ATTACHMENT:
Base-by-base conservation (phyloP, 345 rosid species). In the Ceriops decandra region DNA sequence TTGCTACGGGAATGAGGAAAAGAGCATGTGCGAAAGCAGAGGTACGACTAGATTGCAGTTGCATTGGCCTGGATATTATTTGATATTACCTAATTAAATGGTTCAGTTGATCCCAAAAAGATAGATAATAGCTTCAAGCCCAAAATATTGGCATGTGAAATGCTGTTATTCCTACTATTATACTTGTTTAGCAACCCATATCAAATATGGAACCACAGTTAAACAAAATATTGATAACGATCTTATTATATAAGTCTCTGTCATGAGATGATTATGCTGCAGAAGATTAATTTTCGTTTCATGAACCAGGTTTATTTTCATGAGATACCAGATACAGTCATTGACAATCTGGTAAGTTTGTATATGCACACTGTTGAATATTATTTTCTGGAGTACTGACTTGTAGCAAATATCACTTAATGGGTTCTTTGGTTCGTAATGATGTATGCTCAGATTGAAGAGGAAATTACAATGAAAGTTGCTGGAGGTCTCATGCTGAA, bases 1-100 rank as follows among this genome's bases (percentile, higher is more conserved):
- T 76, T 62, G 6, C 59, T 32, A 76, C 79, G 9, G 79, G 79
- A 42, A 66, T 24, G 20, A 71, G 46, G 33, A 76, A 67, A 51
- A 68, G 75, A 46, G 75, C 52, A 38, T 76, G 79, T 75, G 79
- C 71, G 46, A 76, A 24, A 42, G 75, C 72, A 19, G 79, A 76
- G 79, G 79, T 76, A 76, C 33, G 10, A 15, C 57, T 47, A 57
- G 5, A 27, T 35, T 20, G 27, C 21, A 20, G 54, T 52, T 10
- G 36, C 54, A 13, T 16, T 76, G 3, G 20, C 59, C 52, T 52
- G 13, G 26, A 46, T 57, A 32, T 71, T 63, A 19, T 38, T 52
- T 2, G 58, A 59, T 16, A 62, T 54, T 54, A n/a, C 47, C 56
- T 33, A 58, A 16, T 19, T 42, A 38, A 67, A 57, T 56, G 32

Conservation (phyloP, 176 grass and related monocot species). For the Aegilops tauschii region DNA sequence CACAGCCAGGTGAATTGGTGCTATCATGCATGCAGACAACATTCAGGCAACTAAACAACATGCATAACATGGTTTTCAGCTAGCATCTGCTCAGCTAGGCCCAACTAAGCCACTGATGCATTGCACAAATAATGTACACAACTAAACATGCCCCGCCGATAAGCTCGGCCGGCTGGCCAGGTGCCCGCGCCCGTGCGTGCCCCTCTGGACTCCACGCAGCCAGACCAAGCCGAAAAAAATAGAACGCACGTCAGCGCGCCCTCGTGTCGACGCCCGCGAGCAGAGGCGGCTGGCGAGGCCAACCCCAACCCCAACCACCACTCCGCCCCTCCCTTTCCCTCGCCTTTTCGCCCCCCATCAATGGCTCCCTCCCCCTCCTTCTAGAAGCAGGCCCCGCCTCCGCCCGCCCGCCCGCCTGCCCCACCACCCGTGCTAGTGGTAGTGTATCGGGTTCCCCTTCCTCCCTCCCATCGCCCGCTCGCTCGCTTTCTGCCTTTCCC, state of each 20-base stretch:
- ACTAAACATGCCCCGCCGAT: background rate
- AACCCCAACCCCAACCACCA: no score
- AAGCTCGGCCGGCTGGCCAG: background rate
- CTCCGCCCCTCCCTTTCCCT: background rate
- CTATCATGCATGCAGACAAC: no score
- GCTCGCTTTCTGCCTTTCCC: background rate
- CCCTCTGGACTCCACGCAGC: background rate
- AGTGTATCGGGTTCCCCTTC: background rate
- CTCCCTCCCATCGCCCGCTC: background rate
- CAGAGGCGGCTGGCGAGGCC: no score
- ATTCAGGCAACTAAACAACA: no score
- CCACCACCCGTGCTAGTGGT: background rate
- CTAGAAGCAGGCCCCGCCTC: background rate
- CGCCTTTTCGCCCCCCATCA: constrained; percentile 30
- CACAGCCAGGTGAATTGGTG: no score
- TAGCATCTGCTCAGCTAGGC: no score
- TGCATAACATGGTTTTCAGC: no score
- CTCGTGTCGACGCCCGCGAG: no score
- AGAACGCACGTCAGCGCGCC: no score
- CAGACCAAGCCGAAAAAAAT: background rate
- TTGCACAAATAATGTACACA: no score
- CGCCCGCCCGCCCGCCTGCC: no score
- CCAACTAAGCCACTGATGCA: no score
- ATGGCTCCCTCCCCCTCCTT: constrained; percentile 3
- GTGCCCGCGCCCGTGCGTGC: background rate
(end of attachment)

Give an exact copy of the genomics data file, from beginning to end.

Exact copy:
Base-by-base conservation (phyloP, 345 rosid species). In the Ceriops decandra region DNA sequence TTGCTACGGGAATGAGGAAAAGAGCATGTGCGAAAGCAGAGGTACGACTAGATTGCAGTTGCATTGGCCTGGATATTATTTGATATTACCTAATTAAATGGTTCAGTTGATCCCAAAAAGATAGATAATAGCTTCAAGCCCAAAATATTGGCATGTGAAATGCTGTTATTCCTACTATTATACTTGTTTAGCAACCCATATCAAATATGGAACCACAGTTAAACAAAATATTGATAACGATCTTATTATATAAGTCTCTGTCATGAGATGATTATGCTGCAGAAGATTAATTTTCGTTTCATGAACCAGGTTTATTTTCATGAGATACCAGATACAGTCATTGACAATCTGGTAAGTTTGTATATGCACACTGTTGAATATTATTTTCTGGAGTACTGACTTGTAGCAAATATCACTTAATGGGTTCTTTGGTTCGTAATGATGTATGCTCAGATTGAAGAGGAAATTACAATGAAAGTTGCTGGAGGTCTCATGCTGAA, bases 1-100 rank as follows among this genome's bases (percentile, higher is more conserved):
- T 76, T 62, G 6, C 59, T 32, A 76, C 79, G 9, G 79, G 79
- A 42, A 66, T 24, G 20, A 71, G 46, G 33, A 76, A 67, A 51
- A 68, G 75, A 46, G 75, C 52, A 38, T 76, G 79, T 75, G 79
- C 71, G 46, A 76, A 24, A 42, G 75, C 72, A 19, G 79, A 76
- G 79, G 79, T 76, A 76, C 33, G 10, A 15, C 57, T 47, A 57
- G 5, A 27, T 35, T 20, G 27, C 21, A 20, G 54, T 52, T 10
- G 36, C 54, A 13, T 16, T 76, G 3, G 20, C 59, C 52, T 52
- G 13, G 26, A 46, T 57, A 32, T 71, T 63, A 19, T 38, T 52
- T 2, G 58, A 59, T 16, A 62, T 54, T 54, A n/a, C 47, C 56
- T 33, A 58, A 16, T 19, T 42, A 38, A 67, A 57, T 56, G 32

Conservation (phyloP, 176 grass and related monocot species). For the Aegilops tauschii region DNA sequence CACAGCCAGGTGAATTGGTGCTATCATGCATGCAGACAACATTCAGGCAACTAAACAACATGCATAACATGGTTTTCAGCTAGCATCTGCTCAGCTAGGCCCAACTAAGCCACTGATGCATTGCACAAATAATGTACACAACTAAACATGCCCCGCCGATAAGCTCGGCCGGCTGGCCAGGTGCCCGCGCCCGTGCGTGCCCCTCTGGACTCCACGCAGCCAGACCAAGCCGAAAAAAATAGAACGCACGTCAGCGCGCCCTCGTGTCGACGCCCGCGAGCAGAGGCGGCTGGCGAGGCCAACCCCAACCCCAACCACCACTCCGCCCCTCCCTTTCCCTCGCCTTTTCGCCCCCCATCAATGGCTCCCTCCCCCTCCTTCTAGAAGCAGGCCCCGCCTCCGCCCGCCCGCCCGCCTGCCCCACCACCCGTGCTAGTGGTAGTGTATCGGGTTCCCCTTCCTCCCTCCCATCGCCCGCTCGCTCGCTTTCTGCCTTTCCC, state of each 20-base stretch:
- ACTAAACATGCCCCGCCGAT: background rate
- AACCCCAACCCCAACCACCA: no score
- AAGCTCGGCCGGCTGGCCAG: background rate
- CTCCGCCCCTCCCTTTCCCT: background rate
- CTATCATGCATGCAGACAAC: no score
- GCTCGCTTTCTGCCTTTCCC: background rate
- CCCTCTGGACTCCACGCAGC: background rate
- AGTGTATCGGGTTCCCCTTC: background rate
- CTCCCTCCCATCGCCCGCTC: background rate
- CAGAGGCGGCTGGCGAGGCC: no score
- ATTCAGGCAACTAAACAACA: no score
- CCACCACCCGTGCTAGTGGT: background rate
- CTAGAAGCAGGCCCCGCCTC: background rate
- CGCCTTTTCGCCCCCCATCA: constrained; percentile 30
- CACAGCCAGGTGAATTGGTG: no score
- TAGCATCTGCTCAGCTAGGC: no score
- TGCATAACATGGTTTTCAGC: no score
- CTCGTGTCGACGCCCGCGAG: no score
- AGAACGCACGTCAGCGCGCC: no score
- CAGACCAAGCCGAAAAAAAT: background rate
- TTGCACAAATAATGTACACA: no score
- CGCCCGCCCGCCCGCCTGCC: no score
- CCAACTAAGCCACTGATGCA: no score
- ATGGCTCCCTCCCCCTCCTT: constrained; percentile 3
- GTGCCCGCGCCCGTGCGTGC: background rate